3. Results and Discussion

A prototype of the proposed hybrid-mode antenna was fabricated and tested. The photograph is shown in Figure 5. Nylon screws are used to support the frame.

Figure 6 illustrates the simulated and measured reflection coefficients and peak realized gains versus frequency. The operating frequency band of this antenna covers 3.0 to 5.0 GHz with a center frequency of 4.0 GHz. The simulated 10-dB impedance bandwidth is 53.79%, covering 2.99 GHz to 5.19 GHz, whereas the measured value is 56.87%, ranging from 2.97 GHz to 5.33 GHz. The simulated peak realized gain is 8.60 ± 0.47 dBi, whereas the measured gain is 8.00 ± 0.50 dBi. The slight discrepancy between the simulated and measured gains is mainly due to the increased loss in the substrate material.

For the simulated radiation efficiency in the operating band, the maximum value is 90.00% at 4.6 GHz, while the minimum value is 78.10% at 3.0 GHz. The radiation patterns of the proposed hybrid-mode antenna are displayed in Figure 7. In general, the proposed antenna can maintain stable radiation patterns over the operating frequency band. The simulated half-power beam widths (HPBWs) at 3.0 GHz, 3.6 GHz, and 4.8 GHz are 60.58°, 63.46°, and 66.92° in the xoz-plane and 67.12°, 71.96°, and 69.03° in the yoz-plane, respectively. The measured values are 64.08°, 61.84°, and 67.07° in the xoz-plane and 68.36°, 67.62°, and 71.50° in the yoz-plane, respectively. The simulated crosspolarizations are −26.93 dB, −32.09 dB, and −30.85 dB at 3.0 GHz, 3.6 GHz, and 4.8 GHz, whereas the measured values are −22.00 dB, −20.89 dB, and −20.06 dB, respectively. The discrepancy between the simulated and measured crosspolarization can be attributed to assembly and measurement errors.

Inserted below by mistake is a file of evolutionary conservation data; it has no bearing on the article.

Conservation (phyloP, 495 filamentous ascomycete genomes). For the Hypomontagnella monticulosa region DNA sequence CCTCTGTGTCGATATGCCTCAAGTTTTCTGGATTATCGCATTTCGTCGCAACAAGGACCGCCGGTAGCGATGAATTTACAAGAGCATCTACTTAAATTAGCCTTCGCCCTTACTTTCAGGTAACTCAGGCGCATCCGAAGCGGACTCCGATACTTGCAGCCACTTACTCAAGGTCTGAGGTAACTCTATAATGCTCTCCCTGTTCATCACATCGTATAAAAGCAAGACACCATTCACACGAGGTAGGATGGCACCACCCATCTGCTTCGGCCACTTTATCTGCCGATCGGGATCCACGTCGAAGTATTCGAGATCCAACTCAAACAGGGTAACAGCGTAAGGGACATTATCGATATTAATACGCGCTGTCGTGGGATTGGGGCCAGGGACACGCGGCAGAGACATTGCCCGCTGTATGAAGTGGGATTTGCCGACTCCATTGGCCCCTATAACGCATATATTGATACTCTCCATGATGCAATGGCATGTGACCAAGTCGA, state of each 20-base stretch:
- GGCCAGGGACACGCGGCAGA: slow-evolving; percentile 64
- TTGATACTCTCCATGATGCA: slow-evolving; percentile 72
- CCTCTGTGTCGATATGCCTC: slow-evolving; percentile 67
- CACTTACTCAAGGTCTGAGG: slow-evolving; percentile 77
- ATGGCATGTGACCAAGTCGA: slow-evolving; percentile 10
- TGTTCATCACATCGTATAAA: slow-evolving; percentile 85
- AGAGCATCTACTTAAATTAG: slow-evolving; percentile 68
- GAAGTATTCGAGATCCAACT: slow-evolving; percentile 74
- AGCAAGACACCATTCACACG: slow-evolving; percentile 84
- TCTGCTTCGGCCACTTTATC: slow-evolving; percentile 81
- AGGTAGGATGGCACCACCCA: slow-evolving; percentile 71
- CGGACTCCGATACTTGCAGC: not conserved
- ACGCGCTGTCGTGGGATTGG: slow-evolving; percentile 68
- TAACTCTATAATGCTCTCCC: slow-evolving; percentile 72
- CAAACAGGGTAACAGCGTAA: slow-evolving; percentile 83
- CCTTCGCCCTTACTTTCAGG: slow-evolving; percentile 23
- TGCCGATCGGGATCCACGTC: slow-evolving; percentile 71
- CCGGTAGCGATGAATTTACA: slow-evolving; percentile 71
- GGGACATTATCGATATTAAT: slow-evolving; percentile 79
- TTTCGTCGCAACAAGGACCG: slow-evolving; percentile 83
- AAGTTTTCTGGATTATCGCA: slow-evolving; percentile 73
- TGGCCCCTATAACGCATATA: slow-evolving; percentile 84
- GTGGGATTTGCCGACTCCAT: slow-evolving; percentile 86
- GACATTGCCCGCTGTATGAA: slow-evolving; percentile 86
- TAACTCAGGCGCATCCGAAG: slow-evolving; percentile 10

A comparison between the proposed antenna and previous bandwidth enhanced antennas is presented in Table 2. Although the profile is higher than that in [11, 14], the proposed antenna has more stable radiation patterns for steady coverage. Compared with [17], the radiation stability in terms of gain and pattern is improved by the proper balun design and an additional resonance provided in the band of interest. Moreover, the projection area is reduced from 0.90 λ0 × 0.78 λ0 to 0.48 λ0 × 0.31 λ0. The performance of the proposed antenna is competitive with [21], but the profile in [21] is high. The profile in [22] is very low, but it is a sacrifice of the bandwidth and the realized gain.

4. Conclusions

In this paper, a compact slotted patch fed by a dipole is designed to sequentially excite the patch mode, dipole mode, and slot mode in the band of interest. Measurements from the antenna prototype demonstrate that the proposed antenna features an impedance bandwidth of 56.87% in a compact size. An average antenna gain of 8.00 dBi with 1 dB variation is achieved while the HPBWs are maintained over the operating band of 3.0 to 5.0 GHz. The shape variation together with the balun design is beneficial for antenna size reduction. The single polarization antenna can be a part of a dual-polarized subarray for macrobase stations, where the alternating polarization scheme may yield higher throughput gains [23]. The proposed compact antenna may demonstrate competitive performance for linearly polarized sub-6 GHz base station applications, either for ubiquitous access in rural areas or indoor femtocell scenarios.

Data Availability

The data used to support the findings of this study are included within the article.

Conflicts of Interest

The authors declare that there are no conflicts of interest regarding the publication of this paper.


This work was supported in part by the National Key Research and Development Program of China (no. 2018YFB1802100), in part by the National Natural Science Foundation of China (nos. 61701120 and 61974035), and in part by the Guangdong Provincial Key Project of Science and Technology (no. 2018B010115001).